Controversies over books are driven by politics

Shirish Shinde
Sunday, 19 January 2020

Controversies over books or any art form will arise because there will always be a section of the people who will not agree with the content. However, what is worrisome is the politicisation of such issues often resulting in chaos among the masses

Controversies surrounding books for political or non-political reasons have been a permanent feature of our public life. Being a democratic society, people have the freedom to write in India, albeit with reasonable restrictions.

In the majority of cases, it is politics, which stokes up controversy for its own end.

The latest in the series is Aaj Ke Shivaji: Narendra Modi, penned by BJP leader Jai Bhagwan Goyal, which has rattled politics in Maharashtra.
 
As its title suggests, the comparison between Chhatrapati Shivaji Maharaj and PM Narendra Modi has triggered the row. Allegations and counter-allegations are running thick and fast.

Commenting on the issue, writer Vishwas Patil said, “I can’t comment on the row over Aaj Ke Shivaji as I have not read the book. However, controversies will erupt as long as books are being written as some sections of people would not agree with the content. This can be said about any work of art. This happens with films also.”

Here are some instances of books mired in controversies in the past.

The Satanic Verses, a novel published in 1988, by Salman Rushdie is among the most controversial books. It was banned in the country as it hurt sentiments of a religious group. A death warrant was issued against Rushdie for blasphemy. Attempts were also made on his life. The book is barred till date. Rushdie was forced not to attend the Jaipur Literature Festival in 2012.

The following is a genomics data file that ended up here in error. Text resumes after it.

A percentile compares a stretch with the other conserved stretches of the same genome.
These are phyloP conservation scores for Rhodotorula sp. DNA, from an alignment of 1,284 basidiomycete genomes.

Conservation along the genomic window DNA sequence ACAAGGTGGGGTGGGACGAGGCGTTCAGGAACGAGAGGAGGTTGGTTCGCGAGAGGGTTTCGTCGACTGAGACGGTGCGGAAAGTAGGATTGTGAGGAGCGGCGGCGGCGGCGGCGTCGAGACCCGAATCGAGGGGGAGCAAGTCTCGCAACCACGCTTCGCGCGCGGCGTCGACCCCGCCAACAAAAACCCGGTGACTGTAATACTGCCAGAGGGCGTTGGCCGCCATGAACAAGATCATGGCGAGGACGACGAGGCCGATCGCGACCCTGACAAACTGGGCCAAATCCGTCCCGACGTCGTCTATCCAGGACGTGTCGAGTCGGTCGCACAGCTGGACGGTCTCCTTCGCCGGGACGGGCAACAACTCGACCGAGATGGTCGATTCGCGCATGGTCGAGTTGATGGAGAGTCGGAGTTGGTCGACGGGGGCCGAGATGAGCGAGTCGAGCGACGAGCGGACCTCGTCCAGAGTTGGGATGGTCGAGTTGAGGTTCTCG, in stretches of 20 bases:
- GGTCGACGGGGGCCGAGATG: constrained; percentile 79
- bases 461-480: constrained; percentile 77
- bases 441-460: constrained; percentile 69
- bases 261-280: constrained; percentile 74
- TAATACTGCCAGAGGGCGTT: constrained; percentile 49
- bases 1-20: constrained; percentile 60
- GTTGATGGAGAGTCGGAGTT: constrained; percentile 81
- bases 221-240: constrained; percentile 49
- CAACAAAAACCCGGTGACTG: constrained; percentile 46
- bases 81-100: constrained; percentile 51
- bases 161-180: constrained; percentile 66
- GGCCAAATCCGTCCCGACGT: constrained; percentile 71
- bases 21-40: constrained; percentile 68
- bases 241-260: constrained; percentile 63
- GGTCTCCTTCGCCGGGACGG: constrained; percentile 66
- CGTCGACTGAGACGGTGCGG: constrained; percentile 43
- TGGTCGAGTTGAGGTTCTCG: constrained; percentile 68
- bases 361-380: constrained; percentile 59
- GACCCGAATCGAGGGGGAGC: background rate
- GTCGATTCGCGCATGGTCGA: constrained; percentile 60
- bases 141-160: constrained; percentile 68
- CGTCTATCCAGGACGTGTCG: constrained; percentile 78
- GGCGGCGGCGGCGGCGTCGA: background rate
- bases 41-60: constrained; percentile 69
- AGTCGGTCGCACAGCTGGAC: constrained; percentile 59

Bengali writer Taslima Nasreen was attacked for her book Lajja: Shame. She had angered a religious section of Bangladesh, who called for a ban on her novel. In October 1993, a radical group announced a prize for her death. ‘Lajja’ portrayed the struggle of a patriotic Bangladeshi family and was banned in Bangladesh and West Bengal. Taslima said her book could be seen as a symbol of protest against violence and hatred across the world. She fled Bangladesh in 1994 and stayed in exile in Sweden and Germany for 10 years. Finally, Taslima came back to India, where she sought permission to stay indefinitely.

During the 1980s, hardliners protested against some sections in Riddles in Hinduism by Dr BR Ambedkar. They argued Ambedkar’s comments inflamed sentiments of a religion. Ambedkar’s followers staged counter-demonstrations.
 
Another most controversial book, Shivaji: Hindu King in Islamic India, by James Laine, was criticised after its release. The anger against the book was so high that it almost became a law and order issue in Maharashtra. Later, it was banned in the State for portraying Chhatrapati Shivaji Maharaj and his parents in a bad light. The publishers withdrew the book and it was banned in 2004.

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